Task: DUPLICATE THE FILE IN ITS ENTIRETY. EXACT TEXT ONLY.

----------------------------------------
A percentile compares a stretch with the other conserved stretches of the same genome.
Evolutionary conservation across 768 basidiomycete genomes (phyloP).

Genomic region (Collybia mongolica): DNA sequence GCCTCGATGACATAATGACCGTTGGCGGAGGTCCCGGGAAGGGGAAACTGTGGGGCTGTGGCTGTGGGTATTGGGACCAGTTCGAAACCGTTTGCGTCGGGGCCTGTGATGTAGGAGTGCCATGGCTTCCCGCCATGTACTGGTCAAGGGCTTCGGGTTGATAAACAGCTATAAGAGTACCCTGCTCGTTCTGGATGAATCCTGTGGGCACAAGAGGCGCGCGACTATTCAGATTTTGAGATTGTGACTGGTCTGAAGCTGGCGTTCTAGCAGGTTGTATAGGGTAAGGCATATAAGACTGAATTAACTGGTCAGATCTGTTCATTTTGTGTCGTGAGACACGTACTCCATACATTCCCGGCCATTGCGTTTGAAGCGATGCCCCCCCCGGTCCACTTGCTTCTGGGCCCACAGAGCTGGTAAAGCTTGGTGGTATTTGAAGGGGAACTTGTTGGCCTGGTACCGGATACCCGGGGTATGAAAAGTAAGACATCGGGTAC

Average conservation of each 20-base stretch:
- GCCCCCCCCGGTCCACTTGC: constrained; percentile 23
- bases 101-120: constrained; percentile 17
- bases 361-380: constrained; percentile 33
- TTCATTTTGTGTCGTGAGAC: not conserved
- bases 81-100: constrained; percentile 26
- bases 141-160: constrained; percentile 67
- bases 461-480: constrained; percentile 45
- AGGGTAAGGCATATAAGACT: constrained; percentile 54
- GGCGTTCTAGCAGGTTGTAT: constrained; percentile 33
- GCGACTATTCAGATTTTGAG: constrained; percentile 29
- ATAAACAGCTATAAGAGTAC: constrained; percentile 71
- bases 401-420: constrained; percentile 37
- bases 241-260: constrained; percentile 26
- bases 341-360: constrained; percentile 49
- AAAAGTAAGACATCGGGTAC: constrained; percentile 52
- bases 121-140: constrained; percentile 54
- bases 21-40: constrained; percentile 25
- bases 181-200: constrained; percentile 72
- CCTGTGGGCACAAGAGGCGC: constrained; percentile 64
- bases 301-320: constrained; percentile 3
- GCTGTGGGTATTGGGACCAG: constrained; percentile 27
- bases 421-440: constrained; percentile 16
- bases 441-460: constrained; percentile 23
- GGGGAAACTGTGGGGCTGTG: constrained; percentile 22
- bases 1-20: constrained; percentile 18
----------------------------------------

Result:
A percentile compares a stretch with the other conserved stretches of the same genome.
Evolutionary conservation across 768 basidiomycete genomes (phyloP).

Genomic region (Collybia mongolica): DNA sequence GCCTCGATGACATAATGACCGTTGGCGGAGGTCCCGGGAAGGGGAAACTGTGGGGCTGTGGCTGTGGGTATTGGGACCAGTTCGAAACCGTTTGCGTCGGGGCCTGTGATGTAGGAGTGCCATGGCTTCCCGCCATGTACTGGTCAAGGGCTTCGGGTTGATAAACAGCTATAAGAGTACCCTGCTCGTTCTGGATGAATCCTGTGGGCACAAGAGGCGCGCGACTATTCAGATTTTGAGATTGTGACTGGTCTGAAGCTGGCGTTCTAGCAGGTTGTATAGGGTAAGGCATATAAGACTGAATTAACTGGTCAGATCTGTTCATTTTGTGTCGTGAGACACGTACTCCATACATTCCCGGCCATTGCGTTTGAAGCGATGCCCCCCCCGGTCCACTTGCTTCTGGGCCCACAGAGCTGGTAAAGCTTGGTGGTATTTGAAGGGGAACTTGTTGGCCTGGTACCGGATACCCGGGGTATGAAAAGTAAGACATCGGGTAC

Average conservation of each 20-base stretch:
- GCCCCCCCCGGTCCACTTGC: constrained; percentile 23
- bases 101-120: constrained; percentile 17
- bases 361-380: constrained; percentile 33
- TTCATTTTGTGTCGTGAGAC: not conserved
- bases 81-100: constrained; percentile 26
- bases 141-160: constrained; percentile 67
- bases 461-480: constrained; percentile 45
- AGGGTAAGGCATATAAGACT: constrained; percentile 54
- GGCGTTCTAGCAGGTTGTAT: constrained; percentile 33
- GCGACTATTCAGATTTTGAG: constrained; percentile 29
- ATAAACAGCTATAAGAGTAC: constrained; percentile 71
- bases 401-420: constrained; percentile 37
- bases 241-260: constrained; percentile 26
- bases 341-360: constrained; percentile 49
- AAAAGTAAGACATCGGGTAC: constrained; percentile 52
- bases 121-140: constrained; percentile 54
- bases 21-40: constrained; percentile 25
- bases 181-200: constrained; percentile 72
- CCTGTGGGCACAAGAGGCGC: constrained; percentile 64
- bases 301-320: constrained; percentile 3
- GCTGTGGGTATTGGGACCAG: constrained; percentile 27
- bases 421-440: constrained; percentile 16
- bases 441-460: constrained; percentile 23
- GGGGAAACTGTGGGGCTGTG: constrained; percentile 22
- bases 1-20: constrained; percentile 18